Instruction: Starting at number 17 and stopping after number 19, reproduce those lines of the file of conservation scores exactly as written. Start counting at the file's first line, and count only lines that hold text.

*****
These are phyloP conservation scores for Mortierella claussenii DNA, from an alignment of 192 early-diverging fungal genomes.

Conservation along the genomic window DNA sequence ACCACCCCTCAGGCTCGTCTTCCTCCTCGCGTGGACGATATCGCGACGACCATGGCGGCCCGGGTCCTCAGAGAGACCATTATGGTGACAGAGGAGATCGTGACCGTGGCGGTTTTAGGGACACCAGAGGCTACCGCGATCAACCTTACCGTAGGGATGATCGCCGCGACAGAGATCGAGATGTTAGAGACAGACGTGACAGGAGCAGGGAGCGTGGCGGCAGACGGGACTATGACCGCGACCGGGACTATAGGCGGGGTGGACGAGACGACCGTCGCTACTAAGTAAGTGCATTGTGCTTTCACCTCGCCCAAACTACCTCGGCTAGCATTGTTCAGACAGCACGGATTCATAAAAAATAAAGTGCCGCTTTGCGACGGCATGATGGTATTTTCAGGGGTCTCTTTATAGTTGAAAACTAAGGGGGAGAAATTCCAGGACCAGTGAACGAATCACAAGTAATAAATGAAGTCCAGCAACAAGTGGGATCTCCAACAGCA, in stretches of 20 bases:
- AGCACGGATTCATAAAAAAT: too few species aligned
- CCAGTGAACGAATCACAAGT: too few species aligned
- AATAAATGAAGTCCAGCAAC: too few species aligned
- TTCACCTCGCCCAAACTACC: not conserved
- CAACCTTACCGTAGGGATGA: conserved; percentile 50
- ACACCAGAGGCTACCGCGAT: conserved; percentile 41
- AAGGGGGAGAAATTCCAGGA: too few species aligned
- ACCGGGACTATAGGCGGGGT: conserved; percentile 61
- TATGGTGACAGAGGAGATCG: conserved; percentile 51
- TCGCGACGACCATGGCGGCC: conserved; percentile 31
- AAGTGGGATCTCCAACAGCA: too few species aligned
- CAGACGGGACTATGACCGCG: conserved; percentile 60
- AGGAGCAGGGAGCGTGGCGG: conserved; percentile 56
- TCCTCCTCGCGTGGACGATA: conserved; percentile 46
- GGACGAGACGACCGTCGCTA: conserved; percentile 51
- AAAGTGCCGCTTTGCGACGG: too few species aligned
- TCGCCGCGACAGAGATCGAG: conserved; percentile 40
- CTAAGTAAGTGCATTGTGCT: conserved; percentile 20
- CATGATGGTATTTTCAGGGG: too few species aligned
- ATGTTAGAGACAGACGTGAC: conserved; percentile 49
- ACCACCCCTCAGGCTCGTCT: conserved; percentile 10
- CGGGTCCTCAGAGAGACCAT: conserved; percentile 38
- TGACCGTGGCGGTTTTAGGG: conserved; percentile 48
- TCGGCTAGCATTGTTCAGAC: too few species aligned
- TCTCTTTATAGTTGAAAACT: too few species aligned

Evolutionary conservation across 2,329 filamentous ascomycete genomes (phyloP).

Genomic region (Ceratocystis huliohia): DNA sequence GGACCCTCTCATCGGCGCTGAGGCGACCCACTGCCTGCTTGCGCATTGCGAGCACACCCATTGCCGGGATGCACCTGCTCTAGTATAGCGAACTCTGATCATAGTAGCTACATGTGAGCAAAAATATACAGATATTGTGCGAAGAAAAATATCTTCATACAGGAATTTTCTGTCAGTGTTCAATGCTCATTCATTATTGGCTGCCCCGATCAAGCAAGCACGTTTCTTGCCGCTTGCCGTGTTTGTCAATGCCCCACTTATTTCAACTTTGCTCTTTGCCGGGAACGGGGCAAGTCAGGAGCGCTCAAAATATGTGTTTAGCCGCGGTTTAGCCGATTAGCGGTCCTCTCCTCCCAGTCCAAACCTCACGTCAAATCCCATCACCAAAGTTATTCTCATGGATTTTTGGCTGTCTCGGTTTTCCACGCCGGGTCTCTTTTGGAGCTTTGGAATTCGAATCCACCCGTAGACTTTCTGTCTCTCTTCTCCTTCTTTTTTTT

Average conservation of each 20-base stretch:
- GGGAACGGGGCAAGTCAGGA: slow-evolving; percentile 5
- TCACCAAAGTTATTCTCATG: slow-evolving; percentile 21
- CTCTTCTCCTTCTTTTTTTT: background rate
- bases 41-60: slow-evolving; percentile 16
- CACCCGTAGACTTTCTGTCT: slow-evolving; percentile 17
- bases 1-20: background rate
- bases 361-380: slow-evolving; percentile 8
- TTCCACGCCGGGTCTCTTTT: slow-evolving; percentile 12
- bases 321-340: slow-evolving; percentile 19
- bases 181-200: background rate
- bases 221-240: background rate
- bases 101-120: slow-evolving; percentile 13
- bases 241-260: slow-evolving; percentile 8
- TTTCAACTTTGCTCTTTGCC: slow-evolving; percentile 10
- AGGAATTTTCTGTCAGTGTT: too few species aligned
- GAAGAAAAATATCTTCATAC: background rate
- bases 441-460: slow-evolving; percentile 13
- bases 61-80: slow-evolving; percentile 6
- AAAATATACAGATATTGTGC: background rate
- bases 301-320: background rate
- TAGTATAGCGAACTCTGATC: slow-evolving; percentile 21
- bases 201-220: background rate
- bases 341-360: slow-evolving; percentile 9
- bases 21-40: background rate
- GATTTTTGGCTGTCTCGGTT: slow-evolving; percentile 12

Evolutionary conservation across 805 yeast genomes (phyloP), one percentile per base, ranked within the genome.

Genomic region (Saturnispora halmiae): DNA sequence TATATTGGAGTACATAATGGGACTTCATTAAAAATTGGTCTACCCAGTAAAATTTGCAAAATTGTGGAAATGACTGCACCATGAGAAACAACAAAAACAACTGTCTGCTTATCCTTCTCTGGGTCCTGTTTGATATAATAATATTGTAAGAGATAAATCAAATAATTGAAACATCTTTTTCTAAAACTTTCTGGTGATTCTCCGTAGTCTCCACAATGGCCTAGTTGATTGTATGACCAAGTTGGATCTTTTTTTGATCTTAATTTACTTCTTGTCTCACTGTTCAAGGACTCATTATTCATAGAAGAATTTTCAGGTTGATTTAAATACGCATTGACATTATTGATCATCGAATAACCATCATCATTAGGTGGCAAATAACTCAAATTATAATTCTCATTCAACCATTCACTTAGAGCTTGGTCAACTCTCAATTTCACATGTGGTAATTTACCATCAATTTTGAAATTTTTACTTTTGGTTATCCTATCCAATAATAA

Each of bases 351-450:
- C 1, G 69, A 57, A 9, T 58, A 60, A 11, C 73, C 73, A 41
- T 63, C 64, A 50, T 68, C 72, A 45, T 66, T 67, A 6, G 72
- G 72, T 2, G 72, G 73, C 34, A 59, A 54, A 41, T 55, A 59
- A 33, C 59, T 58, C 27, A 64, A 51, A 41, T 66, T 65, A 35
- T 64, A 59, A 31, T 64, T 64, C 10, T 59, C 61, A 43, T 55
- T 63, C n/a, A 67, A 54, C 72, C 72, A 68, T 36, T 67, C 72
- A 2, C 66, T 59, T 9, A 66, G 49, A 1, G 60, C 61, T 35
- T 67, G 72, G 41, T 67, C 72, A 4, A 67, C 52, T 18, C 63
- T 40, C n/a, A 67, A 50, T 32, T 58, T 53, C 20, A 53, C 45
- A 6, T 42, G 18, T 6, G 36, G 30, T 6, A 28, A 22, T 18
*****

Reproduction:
- GGACGAGACGACCGTCGCTA: conserved; percentile 51
- AAAGTGCCGCTTTGCGACGG: too few species aligned
- TCGCCGCGACAGAGATCGAG: conserved; percentile 40